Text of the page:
I've been thinking. For those of you who have been visiting here for a while, you know now is the time to roll your eyes and fetch a cup of tea (or possibly something stronger) to fortify yourself for where the randomness of my alleged thoughts might take us.
About three years ago I posted about a comma shaped rock I found on the road. I took it to be a sign from the universe that it was time for a pause, to take a breath. And I very much needed to do that. I don't know if I really feel it's time to get moving again, but yesterday I found another rock, a perfect egg shape. It says to me, "Everything is contained within." And, although I do recognise that tuning into the whispers of rocks might seem a little strange, I'm listening.
And, as it happens, I am moving, from this small wild island to another, bigger and less wild. In spite of having moved at least 40 times since I was a teenager, this particular move feels very hard to make. There is a community here that I really love, where I feel I have a place. It's not easy living here, remote, off-grid, sparsely populated. The shared experience, the pride of being able to get through a dark winter, of surviving a ferry ride in gale conditions, of generating your own power, of eating, dancing and making music together - has created a very special community. My friend Sophia says it's the best place to have a happy second childhood that she can think of. And she's right.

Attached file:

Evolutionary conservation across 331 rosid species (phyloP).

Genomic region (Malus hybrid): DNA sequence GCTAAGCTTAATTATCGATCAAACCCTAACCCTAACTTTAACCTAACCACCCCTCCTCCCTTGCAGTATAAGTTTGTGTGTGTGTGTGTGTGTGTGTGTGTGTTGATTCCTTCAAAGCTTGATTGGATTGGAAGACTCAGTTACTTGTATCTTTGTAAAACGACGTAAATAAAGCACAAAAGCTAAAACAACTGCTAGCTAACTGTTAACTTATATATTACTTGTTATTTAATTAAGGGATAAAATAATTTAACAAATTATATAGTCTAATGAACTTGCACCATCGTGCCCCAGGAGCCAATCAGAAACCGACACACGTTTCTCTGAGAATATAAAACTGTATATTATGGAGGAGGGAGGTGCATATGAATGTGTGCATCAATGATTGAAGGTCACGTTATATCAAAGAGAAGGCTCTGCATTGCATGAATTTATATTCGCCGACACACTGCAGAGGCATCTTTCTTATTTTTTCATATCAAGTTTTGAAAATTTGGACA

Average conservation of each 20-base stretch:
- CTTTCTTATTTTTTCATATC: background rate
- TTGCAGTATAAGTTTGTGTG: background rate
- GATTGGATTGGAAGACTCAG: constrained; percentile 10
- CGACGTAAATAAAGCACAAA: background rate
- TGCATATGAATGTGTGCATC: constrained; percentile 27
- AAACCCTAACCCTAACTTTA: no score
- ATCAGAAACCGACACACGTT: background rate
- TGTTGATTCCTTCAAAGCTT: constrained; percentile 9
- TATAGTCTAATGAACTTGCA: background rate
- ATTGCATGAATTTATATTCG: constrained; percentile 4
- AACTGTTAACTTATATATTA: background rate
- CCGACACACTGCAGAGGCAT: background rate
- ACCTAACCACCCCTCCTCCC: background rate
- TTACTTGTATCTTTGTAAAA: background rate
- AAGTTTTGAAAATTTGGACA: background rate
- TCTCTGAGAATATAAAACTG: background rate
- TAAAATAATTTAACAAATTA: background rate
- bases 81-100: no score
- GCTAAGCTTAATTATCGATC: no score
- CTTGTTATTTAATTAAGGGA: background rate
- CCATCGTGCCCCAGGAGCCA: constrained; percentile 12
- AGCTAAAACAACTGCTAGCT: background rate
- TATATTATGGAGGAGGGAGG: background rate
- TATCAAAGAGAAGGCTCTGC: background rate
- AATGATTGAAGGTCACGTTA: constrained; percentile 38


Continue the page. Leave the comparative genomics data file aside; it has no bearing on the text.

In a way, moving here was like taking a vow of poverty. I live on a very small income. But since there are no stores (except the Free Store), no fashion scene, and perhaps most importantly, no place to dump stuff when you don't want it anymore (except the Free Store), the cycle of consumerism is possible to step away from. I feel like I have had a very rich, full life here - I have shared spectacular pot luck dinners, made dear friends, and walked daily on some of the world's most glorious shorelines.
There have been so many awe-some moments - just the other day I was picking apples, and as I pulled one perfect red fruit from the tree I saw there was a tiny green tree frog perched on it. I held the apple close to a leaf so the little fellow could hop back to safety, and as he reached his tiny hand up, it was illuminated against the sun shining through the branches, and I felt so at peace and in love with the world.
Okay, maybe it is time to get back into the "real" world, and see if I can sustain some of what I have learned here. I'm going to help the chef write a cookbook, and almost without lifting a finger I have become involved in two knitting groups on Salt Spring - both of which knit for admirable charitable causes. I'm planning to join the Spinners and Weavers Guild and learn more about farming and who knows what else. I think that what is contained within is about to burst forth.
As always, it should be interesting.